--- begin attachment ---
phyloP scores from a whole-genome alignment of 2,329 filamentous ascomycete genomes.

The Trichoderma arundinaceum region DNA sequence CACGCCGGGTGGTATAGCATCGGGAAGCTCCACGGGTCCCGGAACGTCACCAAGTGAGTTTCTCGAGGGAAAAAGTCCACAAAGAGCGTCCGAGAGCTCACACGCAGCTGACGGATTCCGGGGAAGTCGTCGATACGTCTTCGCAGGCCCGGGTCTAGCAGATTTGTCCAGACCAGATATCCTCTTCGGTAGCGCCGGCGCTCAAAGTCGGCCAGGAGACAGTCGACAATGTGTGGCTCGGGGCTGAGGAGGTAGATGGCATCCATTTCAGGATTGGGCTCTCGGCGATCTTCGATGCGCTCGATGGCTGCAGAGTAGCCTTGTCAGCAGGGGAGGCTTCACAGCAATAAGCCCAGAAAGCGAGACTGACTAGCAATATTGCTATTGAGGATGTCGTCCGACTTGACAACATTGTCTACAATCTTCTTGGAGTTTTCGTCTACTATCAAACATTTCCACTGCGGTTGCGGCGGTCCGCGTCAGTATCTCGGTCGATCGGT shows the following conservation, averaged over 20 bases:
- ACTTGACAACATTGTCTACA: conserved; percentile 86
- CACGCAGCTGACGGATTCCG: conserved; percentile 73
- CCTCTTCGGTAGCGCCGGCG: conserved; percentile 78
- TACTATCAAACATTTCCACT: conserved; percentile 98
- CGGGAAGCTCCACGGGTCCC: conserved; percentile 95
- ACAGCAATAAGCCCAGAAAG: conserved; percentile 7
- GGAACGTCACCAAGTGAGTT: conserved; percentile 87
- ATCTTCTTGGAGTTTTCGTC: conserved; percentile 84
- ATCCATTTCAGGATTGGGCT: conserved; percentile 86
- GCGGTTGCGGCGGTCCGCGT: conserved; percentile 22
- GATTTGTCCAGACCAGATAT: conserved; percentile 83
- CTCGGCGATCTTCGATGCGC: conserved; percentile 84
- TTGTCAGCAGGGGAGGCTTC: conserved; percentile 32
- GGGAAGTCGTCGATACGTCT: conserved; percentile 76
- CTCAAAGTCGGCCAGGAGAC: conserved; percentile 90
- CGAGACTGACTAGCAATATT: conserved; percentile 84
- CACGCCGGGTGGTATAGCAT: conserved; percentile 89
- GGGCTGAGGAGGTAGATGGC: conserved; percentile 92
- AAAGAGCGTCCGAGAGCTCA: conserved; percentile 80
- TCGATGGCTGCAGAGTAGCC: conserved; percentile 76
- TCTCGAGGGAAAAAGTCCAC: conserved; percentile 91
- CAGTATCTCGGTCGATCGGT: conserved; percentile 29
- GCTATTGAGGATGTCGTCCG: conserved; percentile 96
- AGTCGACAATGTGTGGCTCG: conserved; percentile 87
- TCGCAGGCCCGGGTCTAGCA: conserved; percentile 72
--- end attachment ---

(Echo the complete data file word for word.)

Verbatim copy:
phyloP scores from a whole-genome alignment of 2,329 filamentous ascomycete genomes.

The Trichoderma arundinaceum region DNA sequence CACGCCGGGTGGTATAGCATCGGGAAGCTCCACGGGTCCCGGAACGTCACCAAGTGAGTTTCTCGAGGGAAAAAGTCCACAAAGAGCGTCCGAGAGCTCACACGCAGCTGACGGATTCCGGGGAAGTCGTCGATACGTCTTCGCAGGCCCGGGTCTAGCAGATTTGTCCAGACCAGATATCCTCTTCGGTAGCGCCGGCGCTCAAAGTCGGCCAGGAGACAGTCGACAATGTGTGGCTCGGGGCTGAGGAGGTAGATGGCATCCATTTCAGGATTGGGCTCTCGGCGATCTTCGATGCGCTCGATGGCTGCAGAGTAGCCTTGTCAGCAGGGGAGGCTTCACAGCAATAAGCCCAGAAAGCGAGACTGACTAGCAATATTGCTATTGAGGATGTCGTCCGACTTGACAACATTGTCTACAATCTTCTTGGAGTTTTCGTCTACTATCAAACATTTCCACTGCGGTTGCGGCGGTCCGCGTCAGTATCTCGGTCGATCGGT shows the following conservation, averaged over 20 bases:
- ACTTGACAACATTGTCTACA: conserved; percentile 86
- CACGCAGCTGACGGATTCCG: conserved; percentile 73
- CCTCTTCGGTAGCGCCGGCG: conserved; percentile 78
- TACTATCAAACATTTCCACT: conserved; percentile 98
- CGGGAAGCTCCACGGGTCCC: conserved; percentile 95
- ACAGCAATAAGCCCAGAAAG: conserved; percentile 7
- GGAACGTCACCAAGTGAGTT: conserved; percentile 87
- ATCTTCTTGGAGTTTTCGTC: conserved; percentile 84
- ATCCATTTCAGGATTGGGCT: conserved; percentile 86
- GCGGTTGCGGCGGTCCGCGT: conserved; percentile 22
- GATTTGTCCAGACCAGATAT: conserved; percentile 83
- CTCGGCGATCTTCGATGCGC: conserved; percentile 84
- TTGTCAGCAGGGGAGGCTTC: conserved; percentile 32
- GGGAAGTCGTCGATACGTCT: conserved; percentile 76
- CTCAAAGTCGGCCAGGAGAC: conserved; percentile 90
- CGAGACTGACTAGCAATATT: conserved; percentile 84
- CACGCCGGGTGGTATAGCAT: conserved; percentile 89
- GGGCTGAGGAGGTAGATGGC: conserved; percentile 92
- AAAGAGCGTCCGAGAGCTCA: conserved; percentile 80
- TCGATGGCTGCAGAGTAGCC: conserved; percentile 76
- TCTCGAGGGAAAAAGTCCAC: conserved; percentile 91
- CAGTATCTCGGTCGATCGGT: conserved; percentile 29
- GCTATTGAGGATGTCGTCCG: conserved; percentile 96
- AGTCGACAATGTGTGGCTCG: conserved; percentile 87
- TCGCAGGCCCGGGTCTAGCA: conserved; percentile 72